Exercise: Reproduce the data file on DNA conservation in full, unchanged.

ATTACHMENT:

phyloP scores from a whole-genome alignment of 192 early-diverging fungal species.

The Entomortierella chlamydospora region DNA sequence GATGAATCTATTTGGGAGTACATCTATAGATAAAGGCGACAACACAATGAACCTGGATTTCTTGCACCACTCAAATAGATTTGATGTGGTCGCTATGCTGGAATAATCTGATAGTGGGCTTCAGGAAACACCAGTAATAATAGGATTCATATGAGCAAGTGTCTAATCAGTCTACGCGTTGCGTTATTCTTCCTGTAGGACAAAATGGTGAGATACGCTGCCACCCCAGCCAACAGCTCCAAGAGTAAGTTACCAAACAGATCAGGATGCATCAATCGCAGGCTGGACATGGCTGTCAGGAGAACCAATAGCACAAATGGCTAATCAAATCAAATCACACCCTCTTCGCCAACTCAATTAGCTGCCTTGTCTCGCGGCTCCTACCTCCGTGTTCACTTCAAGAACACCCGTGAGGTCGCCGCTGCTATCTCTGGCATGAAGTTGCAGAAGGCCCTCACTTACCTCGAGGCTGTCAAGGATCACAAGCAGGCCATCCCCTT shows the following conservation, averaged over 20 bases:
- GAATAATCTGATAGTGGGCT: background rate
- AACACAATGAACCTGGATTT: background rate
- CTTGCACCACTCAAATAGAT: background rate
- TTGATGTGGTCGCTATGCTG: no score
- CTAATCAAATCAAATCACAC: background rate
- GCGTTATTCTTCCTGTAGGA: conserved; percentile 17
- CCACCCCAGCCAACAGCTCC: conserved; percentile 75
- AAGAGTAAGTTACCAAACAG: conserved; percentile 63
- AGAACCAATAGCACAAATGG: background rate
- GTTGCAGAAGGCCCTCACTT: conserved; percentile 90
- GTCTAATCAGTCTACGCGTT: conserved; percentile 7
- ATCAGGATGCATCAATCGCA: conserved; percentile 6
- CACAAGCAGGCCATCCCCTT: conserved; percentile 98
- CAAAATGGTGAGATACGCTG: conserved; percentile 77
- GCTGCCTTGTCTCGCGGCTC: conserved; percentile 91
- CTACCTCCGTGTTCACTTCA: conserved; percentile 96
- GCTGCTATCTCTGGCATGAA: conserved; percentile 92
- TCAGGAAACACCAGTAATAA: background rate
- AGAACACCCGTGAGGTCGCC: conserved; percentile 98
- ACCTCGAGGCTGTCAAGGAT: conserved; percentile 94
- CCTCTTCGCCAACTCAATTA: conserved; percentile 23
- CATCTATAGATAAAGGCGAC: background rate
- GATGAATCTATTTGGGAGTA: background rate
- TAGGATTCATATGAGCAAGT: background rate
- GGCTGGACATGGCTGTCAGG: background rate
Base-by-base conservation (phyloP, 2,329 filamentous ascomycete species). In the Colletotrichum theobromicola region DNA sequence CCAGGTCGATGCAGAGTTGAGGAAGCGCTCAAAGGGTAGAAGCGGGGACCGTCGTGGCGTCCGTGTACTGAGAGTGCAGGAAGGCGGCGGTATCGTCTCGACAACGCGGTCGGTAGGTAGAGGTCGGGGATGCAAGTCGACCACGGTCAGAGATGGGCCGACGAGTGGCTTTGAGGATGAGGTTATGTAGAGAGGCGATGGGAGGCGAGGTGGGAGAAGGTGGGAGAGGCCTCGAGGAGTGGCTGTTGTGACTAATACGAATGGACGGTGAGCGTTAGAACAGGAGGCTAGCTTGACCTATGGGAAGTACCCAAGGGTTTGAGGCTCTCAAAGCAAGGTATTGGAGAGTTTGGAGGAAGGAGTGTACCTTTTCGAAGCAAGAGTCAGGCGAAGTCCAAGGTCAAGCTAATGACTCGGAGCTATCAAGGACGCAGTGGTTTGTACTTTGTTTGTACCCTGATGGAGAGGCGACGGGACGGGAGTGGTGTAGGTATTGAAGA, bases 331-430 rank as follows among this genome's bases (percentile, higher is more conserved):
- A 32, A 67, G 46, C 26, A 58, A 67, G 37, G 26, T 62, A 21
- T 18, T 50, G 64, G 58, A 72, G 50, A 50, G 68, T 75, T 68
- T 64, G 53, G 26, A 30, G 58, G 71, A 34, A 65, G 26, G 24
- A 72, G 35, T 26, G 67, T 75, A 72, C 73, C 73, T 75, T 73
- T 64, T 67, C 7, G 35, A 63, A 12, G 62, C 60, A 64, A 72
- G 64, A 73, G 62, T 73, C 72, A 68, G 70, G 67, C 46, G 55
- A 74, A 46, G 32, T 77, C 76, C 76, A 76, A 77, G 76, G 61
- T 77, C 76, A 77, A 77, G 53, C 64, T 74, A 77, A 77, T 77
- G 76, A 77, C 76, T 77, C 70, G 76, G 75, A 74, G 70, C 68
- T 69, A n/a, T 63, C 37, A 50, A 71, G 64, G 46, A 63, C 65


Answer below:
phyloP scores from a whole-genome alignment of 192 early-diverging fungal species.

The Entomortierella chlamydospora region DNA sequence GATGAATCTATTTGGGAGTACATCTATAGATAAAGGCGACAACACAATGAACCTGGATTTCTTGCACCACTCAAATAGATTTGATGTGGTCGCTATGCTGGAATAATCTGATAGTGGGCTTCAGGAAACACCAGTAATAATAGGATTCATATGAGCAAGTGTCTAATCAGTCTACGCGTTGCGTTATTCTTCCTGTAGGACAAAATGGTGAGATACGCTGCCACCCCAGCCAACAGCTCCAAGAGTAAGTTACCAAACAGATCAGGATGCATCAATCGCAGGCTGGACATGGCTGTCAGGAGAACCAATAGCACAAATGGCTAATCAAATCAAATCACACCCTCTTCGCCAACTCAATTAGCTGCCTTGTCTCGCGGCTCCTACCTCCGTGTTCACTTCAAGAACACCCGTGAGGTCGCCGCTGCTATCTCTGGCATGAAGTTGCAGAAGGCCCTCACTTACCTCGAGGCTGTCAAGGATCACAAGCAGGCCATCCCCTT shows the following conservation, averaged over 20 bases:
- GAATAATCTGATAGTGGGCT: background rate
- AACACAATGAACCTGGATTT: background rate
- CTTGCACCACTCAAATAGAT: background rate
- TTGATGTGGTCGCTATGCTG: no score
- CTAATCAAATCAAATCACAC: background rate
- GCGTTATTCTTCCTGTAGGA: conserved; percentile 17
- CCACCCCAGCCAACAGCTCC: conserved; percentile 75
- AAGAGTAAGTTACCAAACAG: conserved; percentile 63
- AGAACCAATAGCACAAATGG: background rate
- GTTGCAGAAGGCCCTCACTT: conserved; percentile 90
- GTCTAATCAGTCTACGCGTT: conserved; percentile 7
- ATCAGGATGCATCAATCGCA: conserved; percentile 6
- CACAAGCAGGCCATCCCCTT: conserved; percentile 98
- CAAAATGGTGAGATACGCTG: conserved; percentile 77
- GCTGCCTTGTCTCGCGGCTC: conserved; percentile 91
- CTACCTCCGTGTTCACTTCA: conserved; percentile 96
- GCTGCTATCTCTGGCATGAA: conserved; percentile 92
- TCAGGAAACACCAGTAATAA: background rate
- AGAACACCCGTGAGGTCGCC: conserved; percentile 98
- ACCTCGAGGCTGTCAAGGAT: conserved; percentile 94
- CCTCTTCGCCAACTCAATTA: conserved; percentile 23
- CATCTATAGATAAAGGCGAC: background rate
- GATGAATCTATTTGGGAGTA: background rate
- TAGGATTCATATGAGCAAGT: background rate
- GGCTGGACATGGCTGTCAGG: background rate
Base-by-base conservation (phyloP, 2,329 filamentous ascomycete species). In the Colletotrichum theobromicola region DNA sequence CCAGGTCGATGCAGAGTTGAGGAAGCGCTCAAAGGGTAGAAGCGGGGACCGTCGTGGCGTCCGTGTACTGAGAGTGCAGGAAGGCGGCGGTATCGTCTCGACAACGCGGTCGGTAGGTAGAGGTCGGGGATGCAAGTCGACCACGGTCAGAGATGGGCCGACGAGTGGCTTTGAGGATGAGGTTATGTAGAGAGGCGATGGGAGGCGAGGTGGGAGAAGGTGGGAGAGGCCTCGAGGAGTGGCTGTTGTGACTAATACGAATGGACGGTGAGCGTTAGAACAGGAGGCTAGCTTGACCTATGGGAAGTACCCAAGGGTTTGAGGCTCTCAAAGCAAGGTATTGGAGAGTTTGGAGGAAGGAGTGTACCTTTTCGAAGCAAGAGTCAGGCGAAGTCCAAGGTCAAGCTAATGACTCGGAGCTATCAAGGACGCAGTGGTTTGTACTTTGTTTGTACCCTGATGGAGAGGCGACGGGACGGGAGTGGTGTAGGTATTGAAGA, bases 331-430 rank as follows among this genome's bases (percentile, higher is more conserved):
- A 32, A 67, G 46, C 26, A 58, A 67, G 37, G 26, T 62, A 21
- T 18, T 50, G 64, G 58, A 72, G 50, A 50, G 68, T 75, T 68
- T 64, G 53, G 26, A 30, G 58, G 71, A 34, A 65, G 26, G 24
- A 72, G 35, T 26, G 67, T 75, A 72, C 73, C 73, T 75, T 73
- T 64, T 67, C 7, G 35, A 63, A 12, G 62, C 60, A 64, A 72
- G 64, A 73, G 62, T 73, C 72, A 68, G 70, G 67, C 46, G 55
- A 74, A 46, G 32, T 77, C 76, C 76, A 76, A 77, G 76, G 61
- T 77, C 76, A 77, A 77, G 53, C 64, T 74, A 77, A 77, T 77
- G 76, A 77, C 76, T 77, C 70, G 76, G 75, A 74, G 70, C 68
- T 69, A n/a, T 63, C 37, A 50, A 71, G 64, G 46, A 63, C 65